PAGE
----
Pope Expresses ‘Shame and Sorrow’ for Residential Schools in Quebec Speech

QUEBEC –

Pope Francis on Wednesday expressed his shame and sorrow at the role Catholic institutions played in the “deplorable” residential school system that sought to deprive indigenous people of their language, culture and worldview.

Speaking at Quebec City’s historic Citadelle, Francis asked for forgiveness for the damage done by the assimilation policies in the schools.

“In that deplorable system promoted by the government authorities at the time, which separated many children from their families, several local Catholic institutions played a role,” Francis said.

“For this reason, I express my deep shame and sorrow and, together with the bishops of this country, I renew my plea for forgiveness for the wrongs that so many Christians have done to the indigenous peoples.”

It is the second papal apology on Canadian soil for Francis, who is halfway through a six-day tour he has described as a “pilgrimage of penance.” During a speech on Monday in Maskwacis, Alta, he pleaded for forgiveness for the “evil perpetrated by so many Christians against the indigenous peoples.”

The Pope left Edmonton on Wednesday morning, arriving in Quebec City in the mid-afternoon, heading to the Citadelle of Quebec for private meetings with Governor General Mary Simon and Prime Minister Justin Trudeau.

In his speech, Francis said his time in Canada has given him a “firm desire” to move forward with reconciliation and to help heal the deep wounds of the past.

Speaking in Spanish and translated into several languages, he said the church is determined to respond in an “appropriate manner” to the appeals of Canada’s Truth and Reconciliation Commission, which publicized the abuse that took place in residential schools. recommendations to address this and “recognize the rights of indigenous peoples”.

He added that the Church is committed to promoting indigenous culture through “specific and appropriate forms of spiritual guidance that pay attention to their cultural traditions, customs, languages ​​and educational processes” in the spirit of the United States Declaration. Nations on the Rights of Indigenous Peoples.

Before his address, the Pope was presented with a wild turkey feather and sweet grass by a Huron-Wendat elder, Raymond Gros-Louis.

Speaking just before the pope, Simon said the pope’s visit was an important step towards further dialogue and actions that will lead to real reconciliation.

“Indeed, we look forward to more future actions by the Church to continue this vital work,” said Canada’s first Indigenous Governor General, who delivered her speech in English, French and Inuktituk.

A second apology from the pope was a demand from some Quebec native leaders who said they deserved to hear the pope ask for forgiveness on their own soil.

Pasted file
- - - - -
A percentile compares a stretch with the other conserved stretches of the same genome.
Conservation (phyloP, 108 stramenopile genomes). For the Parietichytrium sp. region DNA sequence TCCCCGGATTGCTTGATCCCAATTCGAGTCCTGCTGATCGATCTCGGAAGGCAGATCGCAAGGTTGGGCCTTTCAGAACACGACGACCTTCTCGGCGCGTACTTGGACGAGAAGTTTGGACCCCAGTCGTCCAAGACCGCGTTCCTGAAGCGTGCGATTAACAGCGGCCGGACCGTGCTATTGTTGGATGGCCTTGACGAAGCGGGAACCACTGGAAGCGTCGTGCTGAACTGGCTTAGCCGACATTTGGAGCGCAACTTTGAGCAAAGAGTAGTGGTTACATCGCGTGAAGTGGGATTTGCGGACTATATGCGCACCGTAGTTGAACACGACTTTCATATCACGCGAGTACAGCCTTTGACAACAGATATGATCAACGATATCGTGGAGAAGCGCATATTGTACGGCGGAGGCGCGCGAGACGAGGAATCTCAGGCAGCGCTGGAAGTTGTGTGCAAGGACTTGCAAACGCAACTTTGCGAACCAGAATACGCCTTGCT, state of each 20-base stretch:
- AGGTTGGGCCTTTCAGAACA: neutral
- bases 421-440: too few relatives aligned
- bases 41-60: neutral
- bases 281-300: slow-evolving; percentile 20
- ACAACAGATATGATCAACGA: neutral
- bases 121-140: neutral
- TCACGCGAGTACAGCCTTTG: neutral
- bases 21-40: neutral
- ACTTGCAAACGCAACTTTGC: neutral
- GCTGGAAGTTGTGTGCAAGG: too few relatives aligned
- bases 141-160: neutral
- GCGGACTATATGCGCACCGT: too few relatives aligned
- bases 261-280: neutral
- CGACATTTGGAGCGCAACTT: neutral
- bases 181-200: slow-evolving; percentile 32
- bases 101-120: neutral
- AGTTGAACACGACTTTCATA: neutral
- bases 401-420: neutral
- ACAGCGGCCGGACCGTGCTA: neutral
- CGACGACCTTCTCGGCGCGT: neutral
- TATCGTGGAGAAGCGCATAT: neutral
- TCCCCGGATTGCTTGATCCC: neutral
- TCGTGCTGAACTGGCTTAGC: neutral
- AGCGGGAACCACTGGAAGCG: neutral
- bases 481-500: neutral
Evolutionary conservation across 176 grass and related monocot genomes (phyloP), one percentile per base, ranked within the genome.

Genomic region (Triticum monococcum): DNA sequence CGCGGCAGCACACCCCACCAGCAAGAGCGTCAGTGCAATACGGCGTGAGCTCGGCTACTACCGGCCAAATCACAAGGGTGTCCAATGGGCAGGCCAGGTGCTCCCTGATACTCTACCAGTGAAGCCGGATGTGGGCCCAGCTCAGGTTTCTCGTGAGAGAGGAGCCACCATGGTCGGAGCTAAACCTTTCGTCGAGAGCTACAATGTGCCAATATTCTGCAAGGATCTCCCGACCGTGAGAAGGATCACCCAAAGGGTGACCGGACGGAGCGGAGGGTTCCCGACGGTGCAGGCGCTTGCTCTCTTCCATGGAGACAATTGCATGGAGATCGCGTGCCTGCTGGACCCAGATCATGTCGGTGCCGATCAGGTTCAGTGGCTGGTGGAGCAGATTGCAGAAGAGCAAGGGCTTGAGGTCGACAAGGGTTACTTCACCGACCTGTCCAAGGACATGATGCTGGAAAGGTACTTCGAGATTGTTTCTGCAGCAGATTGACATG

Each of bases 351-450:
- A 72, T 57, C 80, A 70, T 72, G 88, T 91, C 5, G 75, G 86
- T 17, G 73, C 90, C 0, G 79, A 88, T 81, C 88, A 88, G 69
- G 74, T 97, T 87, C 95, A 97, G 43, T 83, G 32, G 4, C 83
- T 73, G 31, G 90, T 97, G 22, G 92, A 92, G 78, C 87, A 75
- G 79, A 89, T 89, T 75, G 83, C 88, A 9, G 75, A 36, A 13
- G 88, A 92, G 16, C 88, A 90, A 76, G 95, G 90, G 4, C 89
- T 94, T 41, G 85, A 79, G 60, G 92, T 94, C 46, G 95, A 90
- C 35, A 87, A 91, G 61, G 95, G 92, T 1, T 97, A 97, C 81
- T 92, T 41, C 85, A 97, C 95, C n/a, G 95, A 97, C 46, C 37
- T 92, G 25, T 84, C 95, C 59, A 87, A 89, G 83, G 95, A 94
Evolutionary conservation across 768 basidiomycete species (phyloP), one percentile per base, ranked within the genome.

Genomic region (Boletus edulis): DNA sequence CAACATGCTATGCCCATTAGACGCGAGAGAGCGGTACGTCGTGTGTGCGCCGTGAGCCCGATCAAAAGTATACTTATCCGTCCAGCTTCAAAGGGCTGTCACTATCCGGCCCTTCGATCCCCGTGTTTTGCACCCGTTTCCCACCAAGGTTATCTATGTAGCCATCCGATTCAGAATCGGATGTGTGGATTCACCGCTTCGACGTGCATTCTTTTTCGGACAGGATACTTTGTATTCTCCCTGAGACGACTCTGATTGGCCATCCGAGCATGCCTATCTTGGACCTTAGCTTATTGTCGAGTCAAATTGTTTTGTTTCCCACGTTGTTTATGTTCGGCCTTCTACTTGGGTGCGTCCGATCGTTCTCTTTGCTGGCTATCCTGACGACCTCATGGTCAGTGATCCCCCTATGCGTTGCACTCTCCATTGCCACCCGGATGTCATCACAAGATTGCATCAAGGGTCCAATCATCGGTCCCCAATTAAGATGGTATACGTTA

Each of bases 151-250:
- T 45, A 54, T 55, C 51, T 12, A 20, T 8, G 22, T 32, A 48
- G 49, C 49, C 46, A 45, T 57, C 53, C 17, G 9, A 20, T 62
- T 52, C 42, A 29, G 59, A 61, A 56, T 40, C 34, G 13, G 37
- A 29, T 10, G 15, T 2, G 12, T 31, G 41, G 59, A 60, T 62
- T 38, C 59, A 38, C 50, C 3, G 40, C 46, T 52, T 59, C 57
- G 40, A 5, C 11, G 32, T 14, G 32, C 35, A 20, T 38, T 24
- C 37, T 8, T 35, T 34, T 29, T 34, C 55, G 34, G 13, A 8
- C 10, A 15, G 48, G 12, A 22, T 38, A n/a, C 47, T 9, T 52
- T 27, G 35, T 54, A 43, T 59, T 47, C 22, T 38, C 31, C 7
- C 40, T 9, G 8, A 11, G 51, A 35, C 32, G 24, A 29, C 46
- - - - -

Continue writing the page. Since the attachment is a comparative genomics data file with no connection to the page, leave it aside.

However, on the Plains of Abraham, where Francis greeted the audience from his Popemobile later Wednesday, those who gathered ahead of the speech expressed mixed opinions about whether an apology would satisfy them.

There was a lot of police on site, as concerts and other artistic performances took place all afternoon. Although the site’s capacity is more than 100,000 people, the crowd that had gathered just over an hour before the Pope’s scheduled arrival was only a fraction of that number.

For the survivor of the residential school Omer St-Onge, the Pope’s visit is a “small step” in a journey of healing.

But St-Onge, from the Innu community of Uashat-Maliotenam on Quebec’s northern coast, said before the pope’s speech he hoped for more than just an apology.

“It’s time for the Pope to decide to give us back artifacts, items taken from us that are all in the Vatican and in churches, documents about young people who died,” said St-Onge, whose birth name is Uapan Ushekatok. is.

Fabien Jaubert, also from Uashat-Maliotenam, said he had come to honor the memories of residential school survivors, including his grandmother and aunts.

“I expect an apology from the Pope,” he said in an interview on the Plains of Abraham ahead of the Pope’s arrival. “I’d like him to make one on behalf of the church, rather than just certain actors.”

Among those in attendance at the site was a group of indigenous protesters who walked 275 kilometers from the site of the former Pointe-Bleue residential school in the Innu community of Mashteuiatsh in Quebec’s Saguenay region. The group, which started walking last Thursday, were greeted with cheers upon arrival at the podium.

The Pointe-Bleue Institution was the last of the federally funded, church-run schools to close in Quebec in 1991. Chantal Niquay, who attended the school, described the march as “liberating” and said it helped her heal from the scars of the past.

“I had my children young and I wasn’t quite there for them, but today I understand why. We love each other so much,” said the 43-year-old woman.

After visiting the Plains of Abraham, the Pope goes to the residence of the Archbishop of Quebec, where he plans to stay during his time in the province.

On Thursday, Francis will hold mass at the sanctuary of Ste-Anne-de-Beaupre, east of the city, and then attend vespers with church officials at the Cathedral Basilica of Notre-Dame de Quebec.

On Friday, he makes a short stop in Iqaluit before heading home to the Vatican.


This report from The Canadian Press was first published on July 27, 2022.


— With files from Frederic Lacroix-Couture in Quebec City and Morgan Lowrie in Montreal

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